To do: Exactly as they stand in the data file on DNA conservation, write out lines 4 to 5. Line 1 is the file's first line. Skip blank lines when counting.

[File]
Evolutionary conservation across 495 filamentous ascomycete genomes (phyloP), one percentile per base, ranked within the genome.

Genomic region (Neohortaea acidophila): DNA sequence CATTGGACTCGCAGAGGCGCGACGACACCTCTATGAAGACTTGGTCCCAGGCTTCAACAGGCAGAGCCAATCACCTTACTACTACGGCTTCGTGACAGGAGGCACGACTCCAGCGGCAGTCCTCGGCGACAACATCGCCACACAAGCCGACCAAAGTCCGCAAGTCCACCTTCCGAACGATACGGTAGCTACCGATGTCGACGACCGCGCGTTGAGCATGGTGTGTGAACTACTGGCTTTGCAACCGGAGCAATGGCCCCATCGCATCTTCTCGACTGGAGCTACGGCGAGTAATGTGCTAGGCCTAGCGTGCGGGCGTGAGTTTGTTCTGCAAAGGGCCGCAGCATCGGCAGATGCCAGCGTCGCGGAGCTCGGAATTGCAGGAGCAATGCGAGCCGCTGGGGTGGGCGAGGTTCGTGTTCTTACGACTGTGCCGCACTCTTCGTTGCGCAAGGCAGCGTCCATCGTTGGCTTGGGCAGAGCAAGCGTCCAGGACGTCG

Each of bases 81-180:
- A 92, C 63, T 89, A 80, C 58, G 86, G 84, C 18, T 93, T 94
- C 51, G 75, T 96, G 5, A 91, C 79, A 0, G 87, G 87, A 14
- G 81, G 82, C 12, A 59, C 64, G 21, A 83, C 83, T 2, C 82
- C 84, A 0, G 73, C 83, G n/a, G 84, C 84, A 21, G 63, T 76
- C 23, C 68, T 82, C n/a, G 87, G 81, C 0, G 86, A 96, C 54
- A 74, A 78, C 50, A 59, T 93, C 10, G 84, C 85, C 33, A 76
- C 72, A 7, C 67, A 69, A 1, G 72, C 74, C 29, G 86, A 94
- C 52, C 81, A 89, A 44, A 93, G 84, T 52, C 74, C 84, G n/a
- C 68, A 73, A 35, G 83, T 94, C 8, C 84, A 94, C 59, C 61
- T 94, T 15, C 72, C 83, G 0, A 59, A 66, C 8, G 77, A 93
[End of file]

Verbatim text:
- A 92, C 63, T 89, A 80, C 58, G 86, G 84, C 18, T 93, T 94
- C 51, G 75, T 96, G 5, A 91, C 79, A 0, G 87, G 87, A 14